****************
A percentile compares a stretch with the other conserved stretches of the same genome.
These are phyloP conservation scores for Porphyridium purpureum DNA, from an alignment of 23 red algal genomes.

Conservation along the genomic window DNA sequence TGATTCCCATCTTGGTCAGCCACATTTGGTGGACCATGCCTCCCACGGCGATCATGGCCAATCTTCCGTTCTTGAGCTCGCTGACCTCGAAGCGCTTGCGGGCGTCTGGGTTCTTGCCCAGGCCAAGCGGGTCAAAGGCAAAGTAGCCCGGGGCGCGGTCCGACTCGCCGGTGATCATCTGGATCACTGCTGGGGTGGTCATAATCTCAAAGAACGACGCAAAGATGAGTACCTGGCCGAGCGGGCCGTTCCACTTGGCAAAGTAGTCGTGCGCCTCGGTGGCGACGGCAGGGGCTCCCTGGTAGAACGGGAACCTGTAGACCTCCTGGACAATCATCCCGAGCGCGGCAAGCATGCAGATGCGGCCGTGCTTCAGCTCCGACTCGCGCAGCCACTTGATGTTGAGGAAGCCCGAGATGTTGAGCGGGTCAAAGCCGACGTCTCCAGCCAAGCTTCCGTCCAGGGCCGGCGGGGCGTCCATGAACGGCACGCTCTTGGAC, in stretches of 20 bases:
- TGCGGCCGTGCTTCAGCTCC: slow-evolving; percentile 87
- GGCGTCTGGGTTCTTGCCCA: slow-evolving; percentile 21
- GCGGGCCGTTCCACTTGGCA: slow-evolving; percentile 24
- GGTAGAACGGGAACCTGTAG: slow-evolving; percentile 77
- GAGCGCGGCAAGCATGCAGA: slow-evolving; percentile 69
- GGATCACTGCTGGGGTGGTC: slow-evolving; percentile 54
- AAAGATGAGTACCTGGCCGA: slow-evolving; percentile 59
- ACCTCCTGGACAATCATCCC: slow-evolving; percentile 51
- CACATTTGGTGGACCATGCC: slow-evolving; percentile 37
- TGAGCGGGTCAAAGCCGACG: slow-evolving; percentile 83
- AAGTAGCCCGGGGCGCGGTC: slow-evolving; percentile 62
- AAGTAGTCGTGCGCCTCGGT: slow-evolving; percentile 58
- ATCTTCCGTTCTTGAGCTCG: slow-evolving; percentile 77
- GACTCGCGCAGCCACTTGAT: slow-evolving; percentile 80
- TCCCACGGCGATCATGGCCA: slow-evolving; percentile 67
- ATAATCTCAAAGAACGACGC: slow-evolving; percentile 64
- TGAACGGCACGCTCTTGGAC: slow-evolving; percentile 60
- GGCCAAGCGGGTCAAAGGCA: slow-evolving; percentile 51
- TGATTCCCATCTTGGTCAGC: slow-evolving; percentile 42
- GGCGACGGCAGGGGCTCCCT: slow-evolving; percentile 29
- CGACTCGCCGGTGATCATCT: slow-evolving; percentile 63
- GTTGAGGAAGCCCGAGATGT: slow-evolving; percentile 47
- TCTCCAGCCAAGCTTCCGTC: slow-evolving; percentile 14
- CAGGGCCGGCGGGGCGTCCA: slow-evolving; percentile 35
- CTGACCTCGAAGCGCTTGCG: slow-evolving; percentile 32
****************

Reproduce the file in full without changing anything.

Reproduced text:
A percentile compares a stretch with the other conserved stretches of the same genome.
These are phyloP conservation scores for Porphyridium purpureum DNA, from an alignment of 23 red algal genomes.

Conservation along the genomic window DNA sequence TGATTCCCATCTTGGTCAGCCACATTTGGTGGACCATGCCTCCCACGGCGATCATGGCCAATCTTCCGTTCTTGAGCTCGCTGACCTCGAAGCGCTTGCGGGCGTCTGGGTTCTTGCCCAGGCCAAGCGGGTCAAAGGCAAAGTAGCCCGGGGCGCGGTCCGACTCGCCGGTGATCATCTGGATCACTGCTGGGGTGGTCATAATCTCAAAGAACGACGCAAAGATGAGTACCTGGCCGAGCGGGCCGTTCCACTTGGCAAAGTAGTCGTGCGCCTCGGTGGCGACGGCAGGGGCTCCCTGGTAGAACGGGAACCTGTAGACCTCCTGGACAATCATCCCGAGCGCGGCAAGCATGCAGATGCGGCCGTGCTTCAGCTCCGACTCGCGCAGCCACTTGATGTTGAGGAAGCCCGAGATGTTGAGCGGGTCAAAGCCGACGTCTCCAGCCAAGCTTCCGTCCAGGGCCGGCGGGGCGTCCATGAACGGCACGCTCTTGGAC, in stretches of 20 bases:
- TGCGGCCGTGCTTCAGCTCC: slow-evolving; percentile 87
- GGCGTCTGGGTTCTTGCCCA: slow-evolving; percentile 21
- GCGGGCCGTTCCACTTGGCA: slow-evolving; percentile 24
- GGTAGAACGGGAACCTGTAG: slow-evolving; percentile 77
- GAGCGCGGCAAGCATGCAGA: slow-evolving; percentile 69
- GGATCACTGCTGGGGTGGTC: slow-evolving; percentile 54
- AAAGATGAGTACCTGGCCGA: slow-evolving; percentile 59
- ACCTCCTGGACAATCATCCC: slow-evolving; percentile 51
- CACATTTGGTGGACCATGCC: slow-evolving; percentile 37
- TGAGCGGGTCAAAGCCGACG: slow-evolving; percentile 83
- AAGTAGCCCGGGGCGCGGTC: slow-evolving; percentile 62
- AAGTAGTCGTGCGCCTCGGT: slow-evolving; percentile 58
- ATCTTCCGTTCTTGAGCTCG: slow-evolving; percentile 77
- GACTCGCGCAGCCACTTGAT: slow-evolving; percentile 80
- TCCCACGGCGATCATGGCCA: slow-evolving; percentile 67
- ATAATCTCAAAGAACGACGC: slow-evolving; percentile 64
- TGAACGGCACGCTCTTGGAC: slow-evolving; percentile 60
- GGCCAAGCGGGTCAAAGGCA: slow-evolving; percentile 51
- TGATTCCCATCTTGGTCAGC: slow-evolving; percentile 42
- GGCGACGGCAGGGGCTCCCT: slow-evolving; percentile 29
- CGACTCGCCGGTGATCATCT: slow-evolving; percentile 63
- GTTGAGGAAGCCCGAGATGT: slow-evolving; percentile 47
- TCTCCAGCCAAGCTTCCGTC: slow-evolving; percentile 14
- CAGGGCCGGCGGGGCGTCCA: slow-evolving; percentile 35
- CTGACCTCGAAGCGCTTGCG: slow-evolving; percentile 32